A mix of literature, magical realism, & romance, the Piano Cemetery is loosely—very loosely—based upon the life of the first Olympic contestant to die during an event. With dreamlike sequences & narrations by both the Olympian & his dead father,  the author showcases a different kind of contemporary fiction.

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HWJN (aka Hawjan)

HWJN or Hawjan as it's sometimes known was the #1 selling Saudi novel in until it was banned for blasphemy. 

The Saudi Commission for the Promotion of Virtue & Prevention of Vice raided bookshops pulling the book from the shelves because it treats jinn as beings that co-exist with humanity, & tells of a romance between a human & a jinn. (In Arabian mythology, a jinn is an intelligent spirit of lower rank than the angels, able to appear in human & animal forms & to possess humans.) Translated into other languages, the book has become a favorite around the world & is now again available for purchase in Saudi Arabia.

"People often listen to the legends of spirits and genies (jinn) with awe and horror, but this story is different and redefines our understanding of the jinn world. Hawjan is a young jinni is in his early nineties who lives in a world which exists parallel to ours. As human populations expand, Hawjan and his family find their village invaded by the parallel human dimension forcing them to live in a villa now haunted by humans. Hawjan’s efforts to avoid the human family fail and he finds himself madly in love with Sawsan, a medical student who is gentle and brilliant...but also barely a quarter of his age and human. 

Living in a different dimension, Hawjan is unable to let Sawsan know about his feelings until he learns how to communicate with her through the Ouija board. He then discovers she has brain cancer. As Sawsan's health deteriorates, her father becomes easy prey for a sorcerer who tricks him into believing that Sawsan’s illness is the result of the "devils" who haunt their villa. A deadly battle ensues. Eyad, a colleague of Sawsan agrees to allow Hawjan to posses him in order to help save Sawsan & her family. But who will win?"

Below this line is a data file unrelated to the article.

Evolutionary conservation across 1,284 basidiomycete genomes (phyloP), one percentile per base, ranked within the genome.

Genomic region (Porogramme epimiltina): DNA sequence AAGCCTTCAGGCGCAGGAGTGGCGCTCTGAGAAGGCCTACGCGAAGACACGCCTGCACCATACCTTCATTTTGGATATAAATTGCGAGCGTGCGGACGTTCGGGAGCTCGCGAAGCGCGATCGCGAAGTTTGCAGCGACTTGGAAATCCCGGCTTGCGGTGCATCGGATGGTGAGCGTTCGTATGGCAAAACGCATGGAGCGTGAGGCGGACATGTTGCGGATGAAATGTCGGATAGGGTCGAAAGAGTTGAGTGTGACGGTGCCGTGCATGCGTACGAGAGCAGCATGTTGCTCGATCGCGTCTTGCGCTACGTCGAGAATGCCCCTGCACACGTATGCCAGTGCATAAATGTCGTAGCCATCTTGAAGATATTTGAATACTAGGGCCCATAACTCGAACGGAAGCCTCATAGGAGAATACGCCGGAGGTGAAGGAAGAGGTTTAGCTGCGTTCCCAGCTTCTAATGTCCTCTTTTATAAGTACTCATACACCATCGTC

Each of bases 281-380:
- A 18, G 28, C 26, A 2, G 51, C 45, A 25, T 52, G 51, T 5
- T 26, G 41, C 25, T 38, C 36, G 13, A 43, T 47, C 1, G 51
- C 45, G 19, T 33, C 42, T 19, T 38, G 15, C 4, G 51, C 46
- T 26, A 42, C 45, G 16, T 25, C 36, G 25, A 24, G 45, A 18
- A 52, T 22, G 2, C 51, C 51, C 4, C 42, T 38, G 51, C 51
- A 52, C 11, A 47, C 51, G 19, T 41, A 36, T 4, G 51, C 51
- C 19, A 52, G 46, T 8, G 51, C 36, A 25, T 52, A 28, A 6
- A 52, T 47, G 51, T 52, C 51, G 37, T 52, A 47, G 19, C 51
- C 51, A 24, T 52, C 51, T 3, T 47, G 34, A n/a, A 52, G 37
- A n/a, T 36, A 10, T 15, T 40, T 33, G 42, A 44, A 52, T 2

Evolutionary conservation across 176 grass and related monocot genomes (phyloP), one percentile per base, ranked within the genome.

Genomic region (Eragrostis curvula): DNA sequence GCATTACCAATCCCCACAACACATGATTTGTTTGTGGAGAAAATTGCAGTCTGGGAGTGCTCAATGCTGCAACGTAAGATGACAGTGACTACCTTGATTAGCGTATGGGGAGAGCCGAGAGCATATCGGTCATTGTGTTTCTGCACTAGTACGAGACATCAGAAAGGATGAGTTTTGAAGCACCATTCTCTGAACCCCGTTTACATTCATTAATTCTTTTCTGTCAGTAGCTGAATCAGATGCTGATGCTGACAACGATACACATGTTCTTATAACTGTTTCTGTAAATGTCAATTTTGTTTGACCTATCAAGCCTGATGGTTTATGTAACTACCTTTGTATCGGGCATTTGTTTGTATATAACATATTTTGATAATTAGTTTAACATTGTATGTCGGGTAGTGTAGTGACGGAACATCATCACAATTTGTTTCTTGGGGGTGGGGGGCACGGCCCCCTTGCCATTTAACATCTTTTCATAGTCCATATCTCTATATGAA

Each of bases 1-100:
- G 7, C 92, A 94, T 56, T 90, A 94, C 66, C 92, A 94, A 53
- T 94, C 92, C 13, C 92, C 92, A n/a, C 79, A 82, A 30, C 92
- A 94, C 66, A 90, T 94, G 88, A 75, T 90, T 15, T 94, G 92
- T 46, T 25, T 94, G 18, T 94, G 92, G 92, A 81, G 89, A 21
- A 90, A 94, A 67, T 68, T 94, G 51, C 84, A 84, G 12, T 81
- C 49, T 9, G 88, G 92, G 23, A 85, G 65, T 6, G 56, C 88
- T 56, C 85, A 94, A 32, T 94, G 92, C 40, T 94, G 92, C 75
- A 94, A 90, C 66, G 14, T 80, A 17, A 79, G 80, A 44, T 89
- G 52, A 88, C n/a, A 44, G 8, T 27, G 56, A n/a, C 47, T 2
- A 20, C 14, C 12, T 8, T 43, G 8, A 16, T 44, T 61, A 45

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Ruby Red

Translated by Anthea Bell, the foremost translator of German literature in the world. And she thinks Ruby Red is just "charming!"

"'This book was so much fun! Magic, romance, and time travel. A great start to a series that will appeal to the awkward adventurer in all of us.' -Diana DeVault

'Gwyneth Shepherd's sophisticated, beautiful cousin Charlotte has been prepared her entire life for traveling through time. But unexpectedly, it is Gwyneth who, in the middle of class, takes a sudden spin to a different era!

Gwyneth must now unearth the mystery of why her mother would lie about her birth date to ward off suspicion about her ability, brush up on her history, and work with Gideon, the time traveler from a similarly gifted family that passes the gene through its male line, and whose presence becomes, in time, less insufferable and more essential. Together, Gwyneth and Gideon journey through time to discover who, in the 18th century and in contemporary London, they can trust.'"

(I usually don't like YA, but this trilogy was a great set of light, fun reads. The narration is also good if you get it in audiobook form.)